Oct. 8 (Bloomberg) -- Pakistan has drafted rules to develop the Islamic capital market as the central bank seeks to increase assets that comply with religious tenets to 15 percent of the total in five years.
The “Issuance of Sukuk Regulations 2012” allows companies to sell Shariah-compliant notes so long as they have no overdue loans, the Securities Exchange Commission of Pakistan, said in an e-mailed statement Oct. 4. The issuer and the underlying assets should also not be rated lower than BBB-, it said.
Each company must appoint a Shariah scholar to ascertain that the sukuk meets Islamic principles and assign a fatwa, or legal ruling, according to the statement. Proceeds should also be used in accordance with Shariah law, it said. Businesses involved in activities such as gambling, prostitution, alcohol and some entertainment establishments are deemed unethical in the Islamic world.
Pakistan is amending rules as it seeks to boost Shariah deposits to finance a budget deficit that is 7.4 percent of gross domestic product, the highest since 2009. The nation aims to increase Islamic banking assets from the current 8 percent in five years, the central bank said in a statement on Sept. 4, citing Deputy Governor Kazi Abdul Muktadir.
U.S. Regulator Proposes Uniform System for Mortgage Securities
The U.S. overseer of Fannie Mae and Freddie Mac, planning for when the companies are eliminated or their role diminished, is seeking input on a system to standardize the packaging of home loans into securities.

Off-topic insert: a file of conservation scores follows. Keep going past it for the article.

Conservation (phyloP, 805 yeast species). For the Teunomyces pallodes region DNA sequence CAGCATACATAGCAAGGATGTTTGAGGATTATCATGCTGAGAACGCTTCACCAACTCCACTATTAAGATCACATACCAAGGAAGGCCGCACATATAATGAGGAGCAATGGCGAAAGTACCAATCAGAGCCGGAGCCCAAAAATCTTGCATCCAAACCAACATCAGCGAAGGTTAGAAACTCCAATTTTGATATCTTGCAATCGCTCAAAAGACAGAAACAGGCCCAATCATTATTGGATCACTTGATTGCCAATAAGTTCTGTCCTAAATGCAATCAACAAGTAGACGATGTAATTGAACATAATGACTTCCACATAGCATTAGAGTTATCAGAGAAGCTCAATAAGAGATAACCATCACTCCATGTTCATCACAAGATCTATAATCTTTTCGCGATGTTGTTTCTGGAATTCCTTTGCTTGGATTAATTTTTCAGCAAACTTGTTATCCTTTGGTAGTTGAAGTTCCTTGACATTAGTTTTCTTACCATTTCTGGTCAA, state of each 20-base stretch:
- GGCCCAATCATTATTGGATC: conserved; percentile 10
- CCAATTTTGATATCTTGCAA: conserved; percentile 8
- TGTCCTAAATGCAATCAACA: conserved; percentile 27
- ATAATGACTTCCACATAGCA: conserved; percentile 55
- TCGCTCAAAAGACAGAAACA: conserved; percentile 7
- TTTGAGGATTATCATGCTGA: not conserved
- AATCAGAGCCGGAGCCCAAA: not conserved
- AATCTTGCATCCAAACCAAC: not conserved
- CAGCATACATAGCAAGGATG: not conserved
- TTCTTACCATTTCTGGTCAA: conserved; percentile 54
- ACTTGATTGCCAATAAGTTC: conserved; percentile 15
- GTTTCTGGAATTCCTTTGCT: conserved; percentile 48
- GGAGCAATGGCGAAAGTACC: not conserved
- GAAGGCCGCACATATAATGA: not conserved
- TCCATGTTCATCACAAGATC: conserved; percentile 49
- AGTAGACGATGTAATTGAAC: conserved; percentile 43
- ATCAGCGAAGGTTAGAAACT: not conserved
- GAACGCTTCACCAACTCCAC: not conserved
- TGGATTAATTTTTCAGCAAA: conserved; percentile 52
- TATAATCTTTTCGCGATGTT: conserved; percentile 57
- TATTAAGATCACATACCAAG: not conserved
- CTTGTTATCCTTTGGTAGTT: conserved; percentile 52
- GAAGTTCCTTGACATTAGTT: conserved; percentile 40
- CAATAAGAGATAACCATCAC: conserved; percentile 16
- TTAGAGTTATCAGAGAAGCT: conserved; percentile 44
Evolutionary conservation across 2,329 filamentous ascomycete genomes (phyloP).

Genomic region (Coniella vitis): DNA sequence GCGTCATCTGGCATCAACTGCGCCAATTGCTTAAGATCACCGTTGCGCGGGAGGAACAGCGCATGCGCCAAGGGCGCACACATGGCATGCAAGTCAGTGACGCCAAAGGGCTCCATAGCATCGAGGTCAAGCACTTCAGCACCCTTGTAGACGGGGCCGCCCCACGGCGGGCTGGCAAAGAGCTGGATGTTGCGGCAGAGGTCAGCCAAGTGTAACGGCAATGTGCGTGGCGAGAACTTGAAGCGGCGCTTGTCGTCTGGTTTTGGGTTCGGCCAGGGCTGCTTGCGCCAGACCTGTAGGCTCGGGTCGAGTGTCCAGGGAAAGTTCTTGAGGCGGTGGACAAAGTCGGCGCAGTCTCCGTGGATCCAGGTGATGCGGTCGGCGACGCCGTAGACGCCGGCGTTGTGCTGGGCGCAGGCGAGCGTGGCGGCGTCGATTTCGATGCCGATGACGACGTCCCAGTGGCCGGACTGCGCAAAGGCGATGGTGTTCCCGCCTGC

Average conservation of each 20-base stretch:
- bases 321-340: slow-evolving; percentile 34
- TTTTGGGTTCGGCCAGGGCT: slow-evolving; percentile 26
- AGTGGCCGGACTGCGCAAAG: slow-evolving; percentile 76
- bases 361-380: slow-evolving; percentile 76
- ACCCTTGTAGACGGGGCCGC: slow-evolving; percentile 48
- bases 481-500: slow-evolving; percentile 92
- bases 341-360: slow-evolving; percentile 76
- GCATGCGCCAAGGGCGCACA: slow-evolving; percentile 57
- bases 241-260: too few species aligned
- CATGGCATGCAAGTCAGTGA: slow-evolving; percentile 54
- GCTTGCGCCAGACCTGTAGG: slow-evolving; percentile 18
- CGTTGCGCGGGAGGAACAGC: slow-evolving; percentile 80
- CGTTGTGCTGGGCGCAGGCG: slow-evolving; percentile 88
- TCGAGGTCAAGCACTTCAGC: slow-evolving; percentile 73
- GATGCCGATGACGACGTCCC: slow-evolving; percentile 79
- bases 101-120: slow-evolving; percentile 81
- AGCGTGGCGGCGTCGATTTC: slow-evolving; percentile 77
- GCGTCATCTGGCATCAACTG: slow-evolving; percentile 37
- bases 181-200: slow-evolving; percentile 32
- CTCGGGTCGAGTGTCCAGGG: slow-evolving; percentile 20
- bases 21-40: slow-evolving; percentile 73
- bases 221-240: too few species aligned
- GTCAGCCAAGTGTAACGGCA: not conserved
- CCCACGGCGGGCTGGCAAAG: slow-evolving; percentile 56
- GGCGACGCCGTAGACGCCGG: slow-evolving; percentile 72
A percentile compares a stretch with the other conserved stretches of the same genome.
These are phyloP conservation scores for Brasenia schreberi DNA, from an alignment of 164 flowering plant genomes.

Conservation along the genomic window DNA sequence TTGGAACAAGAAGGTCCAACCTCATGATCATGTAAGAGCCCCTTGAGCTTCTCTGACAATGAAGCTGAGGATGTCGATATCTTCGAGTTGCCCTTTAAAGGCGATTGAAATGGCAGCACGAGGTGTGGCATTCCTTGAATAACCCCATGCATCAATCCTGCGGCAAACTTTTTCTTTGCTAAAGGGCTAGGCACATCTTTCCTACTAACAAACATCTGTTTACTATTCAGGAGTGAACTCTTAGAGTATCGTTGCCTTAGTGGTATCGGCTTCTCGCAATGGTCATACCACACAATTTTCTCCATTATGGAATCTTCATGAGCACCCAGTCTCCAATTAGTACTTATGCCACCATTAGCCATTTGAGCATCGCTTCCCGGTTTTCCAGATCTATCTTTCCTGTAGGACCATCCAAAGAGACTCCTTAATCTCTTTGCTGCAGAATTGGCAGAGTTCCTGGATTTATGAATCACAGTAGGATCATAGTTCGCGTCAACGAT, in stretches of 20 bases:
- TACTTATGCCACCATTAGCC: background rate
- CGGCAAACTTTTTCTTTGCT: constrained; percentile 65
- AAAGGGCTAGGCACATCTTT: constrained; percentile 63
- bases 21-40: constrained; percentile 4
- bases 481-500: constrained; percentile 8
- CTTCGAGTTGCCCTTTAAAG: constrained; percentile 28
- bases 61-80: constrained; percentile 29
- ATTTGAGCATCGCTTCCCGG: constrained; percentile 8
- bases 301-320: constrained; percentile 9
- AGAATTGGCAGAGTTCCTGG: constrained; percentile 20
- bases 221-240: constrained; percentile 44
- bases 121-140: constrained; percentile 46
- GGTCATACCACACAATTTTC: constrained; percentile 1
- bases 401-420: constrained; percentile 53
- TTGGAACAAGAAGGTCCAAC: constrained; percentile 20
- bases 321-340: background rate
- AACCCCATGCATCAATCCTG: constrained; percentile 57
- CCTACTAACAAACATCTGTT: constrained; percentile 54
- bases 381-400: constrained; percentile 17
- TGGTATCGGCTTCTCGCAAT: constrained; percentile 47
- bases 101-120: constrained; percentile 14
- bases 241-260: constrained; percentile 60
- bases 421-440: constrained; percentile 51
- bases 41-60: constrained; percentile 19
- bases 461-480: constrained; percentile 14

The plan would create a common method of issuing bonds, overseeing servicers, making payments to investors, and tracking loan performance, among other things, the Federal Housing Finance Administration said in a white paper released last week. It would also standardize pooling and servicing contracts underlying the securities.
The system could be used either by Fannie Mae and Freddie Mac or by issuers of private-label securities, FHFA said.
The proposal is part of the regulator’s effort to lay the groundwork for the two government-sponsored enterprises to shrink or be wound down entirely. Fannie Mae and Freddie Mac have operated under U.S. conservatorship since 2008. About 75 percent of mortgage securities are created by the two enterprises.
Neither Congress nor President Barack Obama have moved forward with plans to overhaul the housing-finance system and determine the companies’ fate. Washington-based Fannie Mae and McLean, Virginia-based Freddie Mac dominate the U.S. mortgage market.